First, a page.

I Real Estate and Construction 706 18 18 uncontested
I Textiles and Garment 2,330 18 18 uncontested
I Tourism 1,298 25 18 724 59.20
I Transport 195 24 18 159 82.81
I Wholesale and Retail 6,706 21 18 2,118 32.45
I Sub-total for First Sector 23,397 344 299 4,242 41.93
II Accountancy 26,001 62 30 12,296 47.29
II Architectural, Surveying and Planning 7,370 92 30 4,634 62.88
II Chinese Medicine 6,143 55 30 2,615 42.57
II Education 80,643 56 30 33,688 41.77
II Engineering 9,405 58 30 5,506 58.54
II Health Services 37,387 94 30 13,154 35.18
II Higher Education 7,497 65 30 3,850 51.35
II Information Technology 12,109 59 30 7,605 62.93
II Legal 6,769 37 30 3,664 54.13
II Medical 11,189 85 30 6,121 54.71
II Sub-total for Second Sector 204,513 663 300 93,133 45.54
III Agriculture and Fisheries 154 60 60 uncontested
III Labour 668 69 60 471 74.76
III Religious N/A 60 60 no election
III Social Welfare 14,130 104 60 7,826 55.44
III Sports, Performing Arts, Culture and Publication 2,909 85 60 1,650 75.69
III Sub-total for Third Sector 17,861 378 300 9,947 58.59
IV National People's Congress N/A 36 36 ex officio
IV Legislative Council N/A 70 70 ex officio
IV Chinese People's Political Consultative Conference 91 51 51 uncontested
IV Heung Yee Kuk 147 35 26 133 90.48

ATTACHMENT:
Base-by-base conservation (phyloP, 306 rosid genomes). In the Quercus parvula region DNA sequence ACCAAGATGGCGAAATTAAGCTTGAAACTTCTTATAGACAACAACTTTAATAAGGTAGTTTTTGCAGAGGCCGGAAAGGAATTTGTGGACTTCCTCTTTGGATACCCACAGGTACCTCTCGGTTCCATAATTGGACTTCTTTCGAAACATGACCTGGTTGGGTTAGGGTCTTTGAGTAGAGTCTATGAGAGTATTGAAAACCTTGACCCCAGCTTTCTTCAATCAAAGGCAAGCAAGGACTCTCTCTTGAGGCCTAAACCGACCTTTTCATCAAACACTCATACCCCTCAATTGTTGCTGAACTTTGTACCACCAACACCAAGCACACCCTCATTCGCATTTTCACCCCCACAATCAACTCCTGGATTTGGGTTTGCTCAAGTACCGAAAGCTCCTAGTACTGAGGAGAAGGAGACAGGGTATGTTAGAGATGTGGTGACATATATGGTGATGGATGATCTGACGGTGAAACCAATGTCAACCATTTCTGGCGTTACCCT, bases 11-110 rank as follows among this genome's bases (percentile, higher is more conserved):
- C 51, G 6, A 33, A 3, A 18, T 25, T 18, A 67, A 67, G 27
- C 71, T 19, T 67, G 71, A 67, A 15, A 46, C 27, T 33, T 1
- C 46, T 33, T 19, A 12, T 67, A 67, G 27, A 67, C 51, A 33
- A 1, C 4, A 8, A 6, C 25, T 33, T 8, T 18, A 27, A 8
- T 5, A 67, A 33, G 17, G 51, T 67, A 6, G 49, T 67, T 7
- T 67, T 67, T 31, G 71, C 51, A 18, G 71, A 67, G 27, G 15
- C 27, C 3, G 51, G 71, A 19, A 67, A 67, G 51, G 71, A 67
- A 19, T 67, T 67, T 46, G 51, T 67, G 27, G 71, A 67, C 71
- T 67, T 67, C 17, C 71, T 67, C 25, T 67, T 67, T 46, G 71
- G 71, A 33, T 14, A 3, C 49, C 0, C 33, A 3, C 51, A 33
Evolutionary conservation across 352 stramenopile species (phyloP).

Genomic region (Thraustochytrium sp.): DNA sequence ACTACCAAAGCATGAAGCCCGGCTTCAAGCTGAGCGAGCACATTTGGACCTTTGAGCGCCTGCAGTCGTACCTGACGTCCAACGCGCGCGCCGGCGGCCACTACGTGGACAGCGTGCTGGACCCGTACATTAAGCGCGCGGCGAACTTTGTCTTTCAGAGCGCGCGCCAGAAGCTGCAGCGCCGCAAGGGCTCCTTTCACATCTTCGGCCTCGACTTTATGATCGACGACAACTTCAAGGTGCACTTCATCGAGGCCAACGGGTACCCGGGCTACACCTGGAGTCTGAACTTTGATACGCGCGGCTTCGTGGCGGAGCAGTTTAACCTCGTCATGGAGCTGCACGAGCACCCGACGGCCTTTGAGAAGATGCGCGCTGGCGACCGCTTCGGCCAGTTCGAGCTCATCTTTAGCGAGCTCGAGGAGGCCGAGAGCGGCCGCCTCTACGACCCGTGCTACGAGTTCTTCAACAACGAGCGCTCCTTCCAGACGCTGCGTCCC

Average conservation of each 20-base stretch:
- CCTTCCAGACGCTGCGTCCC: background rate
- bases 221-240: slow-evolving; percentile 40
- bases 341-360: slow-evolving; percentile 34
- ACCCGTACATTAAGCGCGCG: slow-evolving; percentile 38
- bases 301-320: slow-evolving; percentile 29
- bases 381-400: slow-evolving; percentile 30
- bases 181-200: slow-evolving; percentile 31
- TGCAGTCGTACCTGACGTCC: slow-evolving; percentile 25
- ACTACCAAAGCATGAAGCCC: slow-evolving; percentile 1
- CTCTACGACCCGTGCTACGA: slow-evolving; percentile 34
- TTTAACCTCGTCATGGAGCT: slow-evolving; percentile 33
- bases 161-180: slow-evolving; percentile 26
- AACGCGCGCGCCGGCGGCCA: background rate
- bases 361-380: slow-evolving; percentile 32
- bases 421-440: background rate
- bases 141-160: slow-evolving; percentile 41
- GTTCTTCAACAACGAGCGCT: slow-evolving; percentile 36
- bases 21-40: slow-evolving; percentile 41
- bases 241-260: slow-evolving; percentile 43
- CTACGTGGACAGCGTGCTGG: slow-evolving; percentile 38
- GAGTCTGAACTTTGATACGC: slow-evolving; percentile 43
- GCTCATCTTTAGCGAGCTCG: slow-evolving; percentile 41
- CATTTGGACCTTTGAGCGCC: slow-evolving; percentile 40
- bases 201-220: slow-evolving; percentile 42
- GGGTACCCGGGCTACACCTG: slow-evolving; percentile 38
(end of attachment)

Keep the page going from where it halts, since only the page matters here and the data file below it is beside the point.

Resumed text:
IV Hong Kong and Kowloon District Councils 208 66 57 199 95.67
IV New Territories District Councils 223 62 60 187 83.86
IV Sub-total for Fourth Sector 669 320 300 519 77.58
TOTAL 246,440 1,705 1,119 107,841 46.53

Note: *One nomination from the 18-member Import and Export subsector was invalidated, which made the number of the nominated candidates of the Import and Export subsector one less than the number of seats allocated to it. Since there was no provision in the Chief Executive Election Ordinance which allowed a by-election to fill the remaining seat, the seat would be vacant.

Results by affiliation[edit]

e • d Summary of the 11 December 2016 Election Committee Subsector election results
Affiliation 1st Sector 2nd Sector 3rd Sector 4th Sector Total
Standing Elected Standing Elected Standing Elected Standing Elected Standing Elected
Democratic Alliance for the Betterment and Progress of Hong Kong 6 5 - - - - 48 48 54 53
Hong Kong Federation of Trade Unions - - - - 35 33 11 11 46 44
Liberal Party 12 11 - - - - 2 2 14 13
Business and Professionals Alliance for Hong Kong 2 2 - - - - 8 8 10 10
New People's Party 1 1 - - - - 9 8 10 9
Federation of Hong Kong and Kowloon Labour Unions - - - - 8 8 1 1 9 9
ABC.P.A - - 5 4 - - - - 5 4
New Territories Association of Societies - - - - - - 2 2 2 2
Chinese Association of Hong Kong & Macao Studies 1 1 - - - - - - 1 1
V18 Accountants - - 18 0 - - - - 18 0
Gov.ALPS - - 11 0 - - - - 11 0
Education Convergence - - 5 0 - - - - 5 0
Your Vote Counts - - 4 0 - - - - 4 0
Hong Kong Securities & Futures Employees Union 1 0 - - - - - - 1 0
Hong Kong Women Teachers' Organization - - 1 0 - - - - 1 0
Win Win Hong Kong Accountants - - 1 0 - - - - 1 0
Pro-Beijing Independent 319 279 301 53 156 137 123 114 898 581
Total for pro-Beijing camp 342 299 345 57 199 178 204 194 1,091 726
Health Professionals for Democracy 30 - - 29 29 - - - - 29 29
Hong Kong Professional Teachers' Union - - 23 23 - - - - 23 23
Hong Kong Social Workers' General Union - - - - 20 20 - - 20 20